From the American Association of University Professors' Statement of Principles on Academic Freedom and Tenure:
Teachers are entitled to freedom in the classroom in discussing their subject, but they should be careful not to introduce into their teaching controversial matter which has no relation to their subject.
AAUP was dead right on this one, 65 years ago. And I thought liberal (athiest, Marxist, ...) professors were supposed to be the ones indoctrinating their students.

I'm assuming that this particular example was poorly chosen by Lt. Gen. Brady. If the Air Force Academy has such lax standards that grades in a physics class, of all subjects, could be tipped by the politics of faith, it has far more serious problems than have been reported.

Deep Springs College, June 17-20

My first visit, thanks to the Telluride Association Convention.

Gentlemen, “For what came ye into the wilderness?” Not for conventional scholastic training; not for ranch life; not to become proficient in commercial or professional pursuits for personal gain. You came to prepare for a life of service, with the understanding that superior ability and generous purpose would be expected of you, and this expectation must be justified.L.L. Nunn, February 17, 1923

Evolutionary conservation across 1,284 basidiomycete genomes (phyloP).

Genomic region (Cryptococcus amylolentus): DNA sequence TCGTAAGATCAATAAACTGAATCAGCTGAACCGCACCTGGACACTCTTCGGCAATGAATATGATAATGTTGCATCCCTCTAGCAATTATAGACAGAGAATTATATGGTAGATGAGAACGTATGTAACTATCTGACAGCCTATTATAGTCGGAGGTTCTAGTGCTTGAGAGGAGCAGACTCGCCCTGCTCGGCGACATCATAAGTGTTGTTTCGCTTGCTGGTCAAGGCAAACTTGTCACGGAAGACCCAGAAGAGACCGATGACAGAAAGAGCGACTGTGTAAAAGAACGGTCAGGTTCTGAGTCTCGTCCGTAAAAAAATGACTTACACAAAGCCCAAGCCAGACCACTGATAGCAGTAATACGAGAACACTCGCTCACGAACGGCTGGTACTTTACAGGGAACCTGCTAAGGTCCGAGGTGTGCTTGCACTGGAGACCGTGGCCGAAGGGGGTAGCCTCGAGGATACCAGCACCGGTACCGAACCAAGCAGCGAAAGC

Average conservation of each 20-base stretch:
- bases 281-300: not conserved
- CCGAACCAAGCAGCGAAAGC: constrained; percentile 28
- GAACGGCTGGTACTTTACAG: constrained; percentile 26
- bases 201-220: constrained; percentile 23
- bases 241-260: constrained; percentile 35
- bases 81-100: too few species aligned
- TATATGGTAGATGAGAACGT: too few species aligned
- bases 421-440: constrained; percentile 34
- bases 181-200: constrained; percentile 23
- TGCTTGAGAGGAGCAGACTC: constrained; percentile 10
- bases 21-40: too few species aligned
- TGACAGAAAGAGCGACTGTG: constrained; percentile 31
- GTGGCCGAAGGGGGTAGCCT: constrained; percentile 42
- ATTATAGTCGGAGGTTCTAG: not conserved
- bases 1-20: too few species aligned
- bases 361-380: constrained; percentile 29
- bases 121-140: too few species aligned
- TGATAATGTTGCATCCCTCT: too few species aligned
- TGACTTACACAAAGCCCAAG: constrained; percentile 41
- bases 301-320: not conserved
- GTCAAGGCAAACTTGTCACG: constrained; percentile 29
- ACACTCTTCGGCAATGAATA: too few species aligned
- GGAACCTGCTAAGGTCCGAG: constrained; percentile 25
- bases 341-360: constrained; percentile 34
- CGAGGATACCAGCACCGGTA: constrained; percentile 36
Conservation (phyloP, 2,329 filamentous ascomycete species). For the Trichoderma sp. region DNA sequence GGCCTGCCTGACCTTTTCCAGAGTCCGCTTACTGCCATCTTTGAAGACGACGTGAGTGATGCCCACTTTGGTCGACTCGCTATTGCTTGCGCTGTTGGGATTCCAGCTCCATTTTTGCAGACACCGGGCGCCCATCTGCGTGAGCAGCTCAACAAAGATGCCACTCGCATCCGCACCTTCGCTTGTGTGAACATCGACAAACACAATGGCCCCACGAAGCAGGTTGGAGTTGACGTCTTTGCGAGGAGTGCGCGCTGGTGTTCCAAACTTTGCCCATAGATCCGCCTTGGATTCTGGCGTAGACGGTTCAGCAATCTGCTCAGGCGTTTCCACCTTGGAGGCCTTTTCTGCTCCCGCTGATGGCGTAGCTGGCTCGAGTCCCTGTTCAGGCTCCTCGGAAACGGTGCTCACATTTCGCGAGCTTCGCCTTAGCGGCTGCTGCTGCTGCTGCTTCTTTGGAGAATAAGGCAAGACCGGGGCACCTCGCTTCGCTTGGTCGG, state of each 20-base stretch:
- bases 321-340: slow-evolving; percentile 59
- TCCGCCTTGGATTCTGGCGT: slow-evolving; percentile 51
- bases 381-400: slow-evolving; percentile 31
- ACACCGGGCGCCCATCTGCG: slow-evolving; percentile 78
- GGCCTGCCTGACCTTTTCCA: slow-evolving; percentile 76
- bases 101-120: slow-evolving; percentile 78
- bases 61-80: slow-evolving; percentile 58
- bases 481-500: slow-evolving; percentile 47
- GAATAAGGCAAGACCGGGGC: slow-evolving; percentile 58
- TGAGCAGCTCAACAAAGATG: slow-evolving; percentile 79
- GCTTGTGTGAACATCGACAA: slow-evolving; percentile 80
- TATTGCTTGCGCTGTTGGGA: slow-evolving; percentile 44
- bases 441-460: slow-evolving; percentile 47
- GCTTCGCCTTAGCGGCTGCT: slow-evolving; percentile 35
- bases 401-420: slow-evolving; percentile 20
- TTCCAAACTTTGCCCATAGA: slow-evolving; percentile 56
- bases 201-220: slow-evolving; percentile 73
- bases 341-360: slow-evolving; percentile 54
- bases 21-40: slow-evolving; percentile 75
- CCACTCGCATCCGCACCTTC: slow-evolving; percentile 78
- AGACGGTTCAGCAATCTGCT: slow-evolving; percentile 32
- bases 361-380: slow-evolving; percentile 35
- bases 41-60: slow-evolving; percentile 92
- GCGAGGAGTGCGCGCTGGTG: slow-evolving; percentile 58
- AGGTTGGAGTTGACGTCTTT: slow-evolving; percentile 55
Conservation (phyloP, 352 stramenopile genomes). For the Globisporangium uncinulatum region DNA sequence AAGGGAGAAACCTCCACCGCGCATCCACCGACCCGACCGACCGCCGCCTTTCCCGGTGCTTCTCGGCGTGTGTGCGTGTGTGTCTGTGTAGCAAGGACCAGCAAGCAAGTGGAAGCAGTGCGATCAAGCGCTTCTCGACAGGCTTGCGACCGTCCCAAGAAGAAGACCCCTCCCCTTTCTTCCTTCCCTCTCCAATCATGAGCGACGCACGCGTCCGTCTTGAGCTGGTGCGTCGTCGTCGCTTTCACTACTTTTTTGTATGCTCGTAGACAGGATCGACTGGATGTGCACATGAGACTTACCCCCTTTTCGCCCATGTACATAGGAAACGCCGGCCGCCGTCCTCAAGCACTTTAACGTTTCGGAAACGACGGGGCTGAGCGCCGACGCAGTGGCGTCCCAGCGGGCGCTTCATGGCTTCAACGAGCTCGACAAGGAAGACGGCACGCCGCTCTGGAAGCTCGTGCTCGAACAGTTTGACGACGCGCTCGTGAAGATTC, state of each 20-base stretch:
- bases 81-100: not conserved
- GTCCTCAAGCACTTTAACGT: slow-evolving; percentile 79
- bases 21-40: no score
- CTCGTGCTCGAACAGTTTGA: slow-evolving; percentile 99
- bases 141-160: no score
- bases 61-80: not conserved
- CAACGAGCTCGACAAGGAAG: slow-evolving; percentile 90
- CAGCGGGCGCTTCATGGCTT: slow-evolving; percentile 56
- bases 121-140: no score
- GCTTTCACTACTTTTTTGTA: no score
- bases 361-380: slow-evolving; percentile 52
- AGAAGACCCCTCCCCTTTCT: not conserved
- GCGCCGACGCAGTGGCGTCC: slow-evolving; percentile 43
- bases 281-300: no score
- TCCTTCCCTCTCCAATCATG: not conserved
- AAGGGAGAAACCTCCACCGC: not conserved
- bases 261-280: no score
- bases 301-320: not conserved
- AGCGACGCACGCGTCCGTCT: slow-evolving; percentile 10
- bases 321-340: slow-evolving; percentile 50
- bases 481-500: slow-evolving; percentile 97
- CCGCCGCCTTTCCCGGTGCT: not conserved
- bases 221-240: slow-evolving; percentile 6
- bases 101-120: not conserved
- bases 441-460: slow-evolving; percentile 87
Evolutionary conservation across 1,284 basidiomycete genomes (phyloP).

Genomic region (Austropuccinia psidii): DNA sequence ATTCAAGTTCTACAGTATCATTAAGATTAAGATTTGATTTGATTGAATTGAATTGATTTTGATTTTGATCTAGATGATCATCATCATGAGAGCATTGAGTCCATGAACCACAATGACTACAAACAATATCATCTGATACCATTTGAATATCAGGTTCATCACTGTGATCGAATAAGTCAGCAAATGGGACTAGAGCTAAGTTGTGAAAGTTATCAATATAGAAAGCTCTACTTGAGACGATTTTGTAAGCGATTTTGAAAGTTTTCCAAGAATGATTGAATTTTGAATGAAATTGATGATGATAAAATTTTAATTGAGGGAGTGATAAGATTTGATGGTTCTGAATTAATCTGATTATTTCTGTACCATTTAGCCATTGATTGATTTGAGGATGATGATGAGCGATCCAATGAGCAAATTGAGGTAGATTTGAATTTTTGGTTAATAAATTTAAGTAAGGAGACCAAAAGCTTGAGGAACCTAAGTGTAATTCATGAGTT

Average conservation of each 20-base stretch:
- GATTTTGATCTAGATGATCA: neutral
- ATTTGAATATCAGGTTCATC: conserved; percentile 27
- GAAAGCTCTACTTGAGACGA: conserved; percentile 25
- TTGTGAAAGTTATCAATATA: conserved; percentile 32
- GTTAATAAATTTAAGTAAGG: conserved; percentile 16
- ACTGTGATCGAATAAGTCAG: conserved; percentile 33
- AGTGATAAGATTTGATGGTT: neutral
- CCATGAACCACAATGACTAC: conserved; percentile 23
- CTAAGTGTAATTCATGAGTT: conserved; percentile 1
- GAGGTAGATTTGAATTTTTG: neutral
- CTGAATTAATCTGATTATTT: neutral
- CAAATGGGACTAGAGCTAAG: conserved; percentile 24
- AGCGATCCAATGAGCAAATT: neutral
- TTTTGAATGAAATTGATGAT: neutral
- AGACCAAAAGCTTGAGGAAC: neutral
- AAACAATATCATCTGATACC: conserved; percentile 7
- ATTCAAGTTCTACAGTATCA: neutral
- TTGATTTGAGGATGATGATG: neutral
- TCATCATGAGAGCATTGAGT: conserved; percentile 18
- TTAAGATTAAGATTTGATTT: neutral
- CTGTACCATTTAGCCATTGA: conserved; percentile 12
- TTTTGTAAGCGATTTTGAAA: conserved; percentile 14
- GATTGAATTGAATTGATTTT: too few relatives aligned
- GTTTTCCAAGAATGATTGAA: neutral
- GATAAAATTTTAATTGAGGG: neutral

Thursday, June 16, 2005


I'm sitting in the Las Vegas airport. There are slot machines. Lots of slot machines. I have four quarters in my pocket. You do the math.

I'll be at Deep Springs through Monday. I doubt I'll do any blogging there, but there'll be pictures when I get back.

Wednesday, June 15, 2005

The court of public opinion

In a 2-1 ruling, an NJ appellate court held that gay marriage is not required by the state constitution. This decision will be appealed to the state supreme court.

Steve Goldstein, who leads Garden State Equality, is happy about the ruling, reports the Inquirer.
The appellate decision means that gay marriage will not be an election-year issue, and that's a relief, Goldstein said.

"We think we're in terrible shape, both because of public opinion, which is in favor of gay marriage in New Jersey, and because of all of our years of work on this issue," he said.
If Goldstein really believes gay marriage won't be an issue in the governor's race, he's probably wrong, given the national prominence of the issue.

The candidates' strategies will be interesting. Forrester knows that emphasizing "cultural" issues is dangerous, but if he entirely neglects the cultural-conservative wing of his party he risks losing the Schundler voters. If Forrester decides to punt, will Corzine choose to take advantage of the apparent popularity of gay marriage around these parts?